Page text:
Danielle Yoon, P.E.

Civil Engineer, Fishbeck

Danielle Yoon headshot


Danielle Yoon is a civil engineering graduate of Michigan State University and a member of NSPE’s Emerging Leaders Class of 2020, Yoon is employed by Fishbeck, an architectural/engineering firm headquartered in Grand Rapids, Michigan. She also serves as a grant and funding specialist at Fishbeck and works to secure funding for communities and their public infrastructure initiatives. Yoon had the opportunity to work in Flint during the onset of its local water crisis. Receiving word that Flint was awarded a $20 million grant for its water infrastructure improvement remains the high point in her career to date.

Why are public infrastructure initiatives a passion for you?

Roads, drinking water, sanitary sewers, storm sewers—we all use public infrastructure every day, but it is falling apart before our eyes (or beneath our feet). When I found I could help communities obtain the funds to fix this infrastructure by identifying and applying for grants, I knew it was what I wanted to do. Civil engineers are beginning to step into this role more frequently, and I would love to see the trend continue. It’s a great way to incorporate skills like writing into the profession.

Why do you think professional licensure is so important in engineering?

It is an engineer’s ethical obligation to hold paramount the public health, safety, and welfare of the public. Professional licensure requires education, examination, and experience requirements, creating a minimum threshold for safety. Professional licensure is needed to help achieve NSPE’s vision, which is a world where the public can be confident that engineering decisions affecting their lives are made by qualified and ethically accountable professionals.

What tips would you give someone who is currently preparing to take the FE and PE exams?

My best advice for taking the FE is to take it before graduating. The material is freshest, and you are still in the studying and exam mindset.

As for the PE, after several years of college, you should know what studying methods work well for you. Apply those strategies. I have always needed a lot of preparation to do well on exams, so I began studying in small chunks several months before the PE. My employer purchased an online preparation course that a group of us were able to take together. This structured format worked well for me. Finally, reach out to your coworkers. They are a great source of study and reference materials.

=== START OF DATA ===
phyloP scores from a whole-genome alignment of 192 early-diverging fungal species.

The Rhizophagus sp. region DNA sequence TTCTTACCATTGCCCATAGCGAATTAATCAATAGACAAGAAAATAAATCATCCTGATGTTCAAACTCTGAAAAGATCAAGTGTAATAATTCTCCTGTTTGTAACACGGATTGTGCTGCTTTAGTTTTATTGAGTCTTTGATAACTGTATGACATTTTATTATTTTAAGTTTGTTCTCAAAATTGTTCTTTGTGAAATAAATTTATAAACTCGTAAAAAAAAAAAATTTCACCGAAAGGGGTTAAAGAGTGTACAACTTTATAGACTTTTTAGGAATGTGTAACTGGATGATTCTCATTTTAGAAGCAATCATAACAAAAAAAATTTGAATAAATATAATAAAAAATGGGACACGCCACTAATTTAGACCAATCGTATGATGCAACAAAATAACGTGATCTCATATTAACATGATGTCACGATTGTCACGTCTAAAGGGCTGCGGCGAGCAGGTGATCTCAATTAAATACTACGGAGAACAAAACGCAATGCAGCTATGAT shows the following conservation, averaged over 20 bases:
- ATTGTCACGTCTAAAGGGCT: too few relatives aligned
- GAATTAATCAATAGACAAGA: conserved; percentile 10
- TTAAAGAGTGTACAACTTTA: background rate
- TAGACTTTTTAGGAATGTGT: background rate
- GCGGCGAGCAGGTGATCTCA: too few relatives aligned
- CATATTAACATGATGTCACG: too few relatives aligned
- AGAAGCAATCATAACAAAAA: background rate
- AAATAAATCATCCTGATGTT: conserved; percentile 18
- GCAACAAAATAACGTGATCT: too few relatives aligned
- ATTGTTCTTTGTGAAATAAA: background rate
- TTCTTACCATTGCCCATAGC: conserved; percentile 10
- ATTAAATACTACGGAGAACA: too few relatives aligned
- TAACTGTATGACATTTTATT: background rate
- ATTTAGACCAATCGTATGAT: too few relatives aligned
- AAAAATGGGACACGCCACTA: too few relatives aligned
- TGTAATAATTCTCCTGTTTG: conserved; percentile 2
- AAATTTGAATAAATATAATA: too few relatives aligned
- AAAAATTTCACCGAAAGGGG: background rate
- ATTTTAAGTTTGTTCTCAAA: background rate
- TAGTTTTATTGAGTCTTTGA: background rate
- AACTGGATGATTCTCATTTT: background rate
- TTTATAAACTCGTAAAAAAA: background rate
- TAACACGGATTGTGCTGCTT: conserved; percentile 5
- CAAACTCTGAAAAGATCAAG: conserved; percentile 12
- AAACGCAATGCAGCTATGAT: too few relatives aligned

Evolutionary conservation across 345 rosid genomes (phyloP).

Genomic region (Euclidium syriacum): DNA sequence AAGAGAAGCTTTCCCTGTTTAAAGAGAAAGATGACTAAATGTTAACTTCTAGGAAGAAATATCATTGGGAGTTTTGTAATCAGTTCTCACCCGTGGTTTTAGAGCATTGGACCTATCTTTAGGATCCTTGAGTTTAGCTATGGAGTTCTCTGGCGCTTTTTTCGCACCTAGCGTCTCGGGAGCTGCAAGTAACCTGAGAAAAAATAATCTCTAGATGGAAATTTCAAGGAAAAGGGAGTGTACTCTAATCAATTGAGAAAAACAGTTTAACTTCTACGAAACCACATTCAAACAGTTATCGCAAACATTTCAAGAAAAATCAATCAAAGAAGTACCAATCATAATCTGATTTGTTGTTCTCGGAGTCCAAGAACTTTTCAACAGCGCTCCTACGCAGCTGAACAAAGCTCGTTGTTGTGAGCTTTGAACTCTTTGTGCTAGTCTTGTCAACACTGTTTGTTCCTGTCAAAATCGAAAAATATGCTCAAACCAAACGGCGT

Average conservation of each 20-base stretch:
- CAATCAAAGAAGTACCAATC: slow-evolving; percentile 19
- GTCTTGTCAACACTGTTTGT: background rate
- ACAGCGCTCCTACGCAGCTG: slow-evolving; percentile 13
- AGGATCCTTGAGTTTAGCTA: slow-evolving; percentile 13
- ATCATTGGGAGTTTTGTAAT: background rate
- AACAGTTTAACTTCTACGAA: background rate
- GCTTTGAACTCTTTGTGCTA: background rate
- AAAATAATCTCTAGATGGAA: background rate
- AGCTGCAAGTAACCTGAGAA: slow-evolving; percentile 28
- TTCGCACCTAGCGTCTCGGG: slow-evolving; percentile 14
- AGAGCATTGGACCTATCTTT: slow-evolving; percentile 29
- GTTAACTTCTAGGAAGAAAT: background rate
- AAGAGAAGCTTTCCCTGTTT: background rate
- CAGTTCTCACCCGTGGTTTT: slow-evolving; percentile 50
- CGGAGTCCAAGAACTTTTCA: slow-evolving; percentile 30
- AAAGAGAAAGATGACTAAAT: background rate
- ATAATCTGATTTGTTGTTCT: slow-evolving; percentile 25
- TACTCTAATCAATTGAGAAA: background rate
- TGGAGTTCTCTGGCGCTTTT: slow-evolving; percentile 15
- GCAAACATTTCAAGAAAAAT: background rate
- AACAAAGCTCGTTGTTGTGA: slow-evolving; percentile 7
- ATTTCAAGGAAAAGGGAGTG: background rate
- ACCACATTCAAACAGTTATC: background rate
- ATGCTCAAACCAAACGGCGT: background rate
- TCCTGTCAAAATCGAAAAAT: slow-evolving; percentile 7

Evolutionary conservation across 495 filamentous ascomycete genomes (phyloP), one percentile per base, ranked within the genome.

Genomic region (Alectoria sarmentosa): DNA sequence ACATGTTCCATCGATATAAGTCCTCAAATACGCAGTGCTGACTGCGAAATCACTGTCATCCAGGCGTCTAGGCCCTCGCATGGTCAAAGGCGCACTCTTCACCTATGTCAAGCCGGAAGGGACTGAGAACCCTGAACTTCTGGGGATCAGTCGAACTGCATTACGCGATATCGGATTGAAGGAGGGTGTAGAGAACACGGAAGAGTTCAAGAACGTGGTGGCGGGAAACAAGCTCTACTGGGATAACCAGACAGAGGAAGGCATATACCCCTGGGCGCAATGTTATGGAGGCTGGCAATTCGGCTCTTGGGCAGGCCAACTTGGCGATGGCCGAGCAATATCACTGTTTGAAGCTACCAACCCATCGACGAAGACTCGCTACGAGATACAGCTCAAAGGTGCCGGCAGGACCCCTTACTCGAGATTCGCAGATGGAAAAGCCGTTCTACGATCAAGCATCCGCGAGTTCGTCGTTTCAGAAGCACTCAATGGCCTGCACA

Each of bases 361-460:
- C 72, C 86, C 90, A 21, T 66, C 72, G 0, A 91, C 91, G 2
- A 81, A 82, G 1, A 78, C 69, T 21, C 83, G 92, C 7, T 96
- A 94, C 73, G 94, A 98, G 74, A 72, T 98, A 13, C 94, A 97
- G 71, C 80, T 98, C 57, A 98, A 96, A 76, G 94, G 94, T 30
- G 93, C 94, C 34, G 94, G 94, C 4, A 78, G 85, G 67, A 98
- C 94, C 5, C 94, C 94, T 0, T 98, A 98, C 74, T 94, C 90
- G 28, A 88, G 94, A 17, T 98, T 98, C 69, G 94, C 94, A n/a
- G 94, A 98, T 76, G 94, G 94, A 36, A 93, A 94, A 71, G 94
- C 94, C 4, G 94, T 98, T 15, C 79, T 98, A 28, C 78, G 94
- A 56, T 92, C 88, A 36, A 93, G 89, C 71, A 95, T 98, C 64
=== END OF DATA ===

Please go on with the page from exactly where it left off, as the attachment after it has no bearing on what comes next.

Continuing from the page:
What are the biggest challenges and opportunities you see as communities across the country look to improve their infrastructure?

I think the biggest challenge is one that we’re all familiar with and that is a lack of funding. Oddly enough, this has led to what I see as one of the biggest opportunities for communities. As funds run tight, maintenance projects are pushed back. We have seen this done so often that reconstruction is often required. Creating new infrastructure can be a guiding force in creating a vision for a community. It can be transformational. I encourage everyone to look at your community’s master plan. Our future is being planned, and there are opportunities to get involved and make your voice heard.

How has the NSPE Emerging Leaders Program helped you develop as a professional engineer?

I loved so much about this program, but the group project we were tasked to complete made the biggest impact on me. My team worked for several months to solve a real issue NSPE was having, which involved educating young engineers and students on the relationship between engineering and public policy. At the end of the program, we were given the opportunity to present our recommendation to the NSPE Board of Directors, and several months after this presentation, our team is assisting NSPE to carry out our proposal.

What advice would you give to those trying to decide if they should become licensed or not?

Licensure is a responsibility and an honor. In my experience, engineers often focus on the how of licensure, but it is equally important to understand why licensure is a vital step in protecting the public. Talking to someone who is licensed to find out more is a good step to take.